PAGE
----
There are just some things that don’t make sense.
The early Saturday morning fire outside of Garland that killed six people, two of them children, is among them. No matter how hard we work to reconcile the tragic occurrence — and the realization that one day these individuals were full of life and the next they were gone — finding a way to come to terms with the devastating losses will not be easy.
It certainly won’t be for those closest to the six individuals, including family and friends. But it will be almost as difficult for the community of Garland and for all those emergency workers thrust into the brunt of the tragedy and faced with the grim realities that no one should ever have to witness.
They all will need our prayers and our support as days turn into weeks and weeks into months. Time may heal, but it won’t come quickly.
And, according to Garland Mayor Winfred Murphy, the victims’ families will also need our financial assistance, ensuring, for example, that those lost in the fire have proper burials and that other costs are met. For those who can afford to lend a helping hand, we certainly hope one will be offered, putting action behind words in the great way only Sampsonians can do when called upon to offer their assistance.
But beyond the support and even the help, we hope will come the lessons that can be the rays of sunshine that ease their way from behind the dark clouds this tragedy has brought.
That lesson — to have a working smoke detector in your home.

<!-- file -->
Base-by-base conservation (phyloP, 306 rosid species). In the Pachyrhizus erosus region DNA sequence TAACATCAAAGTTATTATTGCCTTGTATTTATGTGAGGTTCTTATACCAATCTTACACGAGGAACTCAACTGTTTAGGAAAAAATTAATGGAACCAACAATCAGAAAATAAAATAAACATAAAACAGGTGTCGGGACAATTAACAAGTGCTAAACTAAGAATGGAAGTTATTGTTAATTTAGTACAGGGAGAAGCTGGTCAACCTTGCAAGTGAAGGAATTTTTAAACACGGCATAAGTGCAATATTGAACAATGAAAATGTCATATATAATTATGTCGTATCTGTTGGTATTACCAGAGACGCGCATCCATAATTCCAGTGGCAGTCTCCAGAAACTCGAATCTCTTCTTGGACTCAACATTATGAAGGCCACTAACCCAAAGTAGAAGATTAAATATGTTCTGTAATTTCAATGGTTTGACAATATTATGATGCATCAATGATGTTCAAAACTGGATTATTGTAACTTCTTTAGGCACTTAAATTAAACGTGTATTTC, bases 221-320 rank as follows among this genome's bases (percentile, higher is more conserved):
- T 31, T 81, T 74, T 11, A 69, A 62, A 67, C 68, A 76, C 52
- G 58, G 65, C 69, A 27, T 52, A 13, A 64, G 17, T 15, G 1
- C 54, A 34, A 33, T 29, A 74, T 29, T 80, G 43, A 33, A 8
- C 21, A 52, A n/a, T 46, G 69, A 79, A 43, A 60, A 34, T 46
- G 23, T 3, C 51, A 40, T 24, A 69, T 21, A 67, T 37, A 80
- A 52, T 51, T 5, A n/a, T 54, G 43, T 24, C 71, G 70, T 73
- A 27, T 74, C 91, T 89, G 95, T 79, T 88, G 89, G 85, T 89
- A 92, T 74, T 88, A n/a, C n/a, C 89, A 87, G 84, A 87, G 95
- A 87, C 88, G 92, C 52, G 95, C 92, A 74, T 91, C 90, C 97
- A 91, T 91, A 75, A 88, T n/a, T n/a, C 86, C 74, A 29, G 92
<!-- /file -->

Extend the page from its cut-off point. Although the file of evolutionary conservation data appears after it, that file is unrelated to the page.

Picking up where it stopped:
While we have no idea whether there was a smoke detector in the Gibbs Road residence, attention is always placed on them when such terrible tragedies strike, and warnings go out, urging residents to check detector batteries and install one if one isn’t already in the home.
They do save lives, serving as the warning many need to get out of the house before smoke overcomes them and fire tears through their homes.
While we understand that not every family can afford such a device, there are programs right here in Sampson County that make them available at no charge.
We urge citizens across this great county to take the extra steps needed to ensure that they have a smoke detector in their home, understanding that one simple process could be the life-saving tool they may one day need.
Nothing we can do will bring back the six individuals who perished in Saturday’s fire, but if one person installs a smoke detector because of the realizations this tragedy awoke, then something good can still come out of something so, so terribly bad.
Our thoughts and prayers go with the families of those lost and with the firefighters, emergency crews and law enforcement officers on scene that morning. May God’s strength lift them up, his love surround them and his guiding hand lift them out of the depths of pain and toward a brighter tomorrow.